Tuesday, June 18

The Great Privation – Theatre503

Shortlisted for the 2023 Theatre503’s International Playwriting Award, “The Great Privation” is a generous play filled with wit, vivid characters, and clever observations on systemic inequalities and the generational gap in African American experiences, which under Kalungi Ssebandeke’s direction sometimes lacks a little risk and finesse.

Reminiscent of Bruce Norris’ “Clybourne Park,” this UK debut play for Harlem playwright Nia Akilah Robinson navigates a dual timeline in Philadelphia: one in 1832 in an African Baptist Church’s graveyard, the other in modern times at a cabin behind the same burial site.

The story centres around Missy Freeman (Sydney Sainté) and her daughter Charity (Christie Fewry), who, in 1832, pray at the tomb of Moses, their husband and father, victim of a recent outburst of cholera, hoping for his soul’s return to Sierra Leone. Their burial ritual is interrupted by Resurrectionists, hired hands both white and black, instructed to excavate the recently deceased body for medical experimentation.

Jumping back and forth to modern-day America, the same duo faces racial discrimination as employees at a kid’s camp, from both black and white management and staff. The daughter has now social demands her 200-year-old ancestor would have never even dreamed off, which her loving mother attempts to moderate to ensure the teenager’s future.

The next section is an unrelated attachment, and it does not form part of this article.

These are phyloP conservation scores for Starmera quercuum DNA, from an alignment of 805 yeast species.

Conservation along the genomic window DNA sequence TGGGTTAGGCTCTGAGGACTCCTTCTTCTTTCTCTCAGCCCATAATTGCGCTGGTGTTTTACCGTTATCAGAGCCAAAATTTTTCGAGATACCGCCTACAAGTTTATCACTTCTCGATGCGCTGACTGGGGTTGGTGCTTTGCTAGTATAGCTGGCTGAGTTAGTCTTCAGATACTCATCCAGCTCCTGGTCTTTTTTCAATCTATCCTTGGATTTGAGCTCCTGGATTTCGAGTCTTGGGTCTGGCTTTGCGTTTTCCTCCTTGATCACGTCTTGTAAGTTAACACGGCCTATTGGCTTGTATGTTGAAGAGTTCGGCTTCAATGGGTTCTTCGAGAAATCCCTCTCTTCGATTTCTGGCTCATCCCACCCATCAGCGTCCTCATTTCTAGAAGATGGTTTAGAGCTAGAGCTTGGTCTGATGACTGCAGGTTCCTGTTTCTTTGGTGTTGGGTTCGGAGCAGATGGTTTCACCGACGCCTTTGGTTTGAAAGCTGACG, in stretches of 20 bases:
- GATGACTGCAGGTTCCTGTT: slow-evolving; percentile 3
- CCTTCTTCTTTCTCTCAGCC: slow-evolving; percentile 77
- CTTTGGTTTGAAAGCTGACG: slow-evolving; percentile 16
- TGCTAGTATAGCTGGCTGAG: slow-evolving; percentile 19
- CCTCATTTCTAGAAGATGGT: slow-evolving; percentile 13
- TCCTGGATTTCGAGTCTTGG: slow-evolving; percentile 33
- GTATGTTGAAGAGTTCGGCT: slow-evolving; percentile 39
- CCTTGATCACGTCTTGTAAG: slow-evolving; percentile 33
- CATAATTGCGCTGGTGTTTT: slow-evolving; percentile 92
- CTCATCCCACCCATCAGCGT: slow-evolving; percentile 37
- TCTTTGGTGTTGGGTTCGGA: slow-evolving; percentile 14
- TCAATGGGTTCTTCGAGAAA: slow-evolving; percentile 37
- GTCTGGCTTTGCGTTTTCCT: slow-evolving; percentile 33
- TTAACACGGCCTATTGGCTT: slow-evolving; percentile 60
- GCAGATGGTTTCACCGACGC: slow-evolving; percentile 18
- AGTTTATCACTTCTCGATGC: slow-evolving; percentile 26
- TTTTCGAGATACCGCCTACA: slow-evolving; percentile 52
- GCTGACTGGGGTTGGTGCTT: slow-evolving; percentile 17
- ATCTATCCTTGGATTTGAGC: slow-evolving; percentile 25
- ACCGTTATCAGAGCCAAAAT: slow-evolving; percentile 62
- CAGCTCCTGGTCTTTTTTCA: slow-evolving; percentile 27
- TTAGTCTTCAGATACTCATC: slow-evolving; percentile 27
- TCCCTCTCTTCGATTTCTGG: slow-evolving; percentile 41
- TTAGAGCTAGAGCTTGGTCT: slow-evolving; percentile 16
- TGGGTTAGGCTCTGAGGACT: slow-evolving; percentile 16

Photo: Sami Sumaria

Sainté, a New York City native with a gift for language and a gorgeous voice, leads the cast with nuance and poise. Fewry brings Gen Z rebellion to the table with hilarious accuracy. Romeo Mika as Cuffee, the camp manager and graveyard janitor, effortlessly steals every scene he appears in. Jack Gouldbourne as John, the ever benefiting white man, completes a cast who though solid, sometimes plays a little safe, failing to elevate an otherwise potent text.

Whereas the author’s notes demanded a “speed of lightning” dialogue, the direction favours a slower delivery which feels at times undeservingly scholastic. It thus takes too long to get to the core of what is truly a riveting, under-discussed subject: the perennial denial for African Americans of a right to their own selves, past, present and future, even in death.

Ruth Badila’s set design, an all-white mansion exterior, establishes the tone off the bat. It somehow brings in an echo of Audre Lorde’s most famous observation, “the master’s tools will never dismantle the master’s house,”. However, the profusion of doors and windows on every wall remains an unclear metaphor. The atmospheric soundscape by José Guillermo Puello and the lighting design by Chuma Emembolu further create a vivid sensory experience.

Reviewer: Klervi Gavet

Reviewed: 22nd May 2024

North West End UK Rating:

Rating: 4 out of 5.
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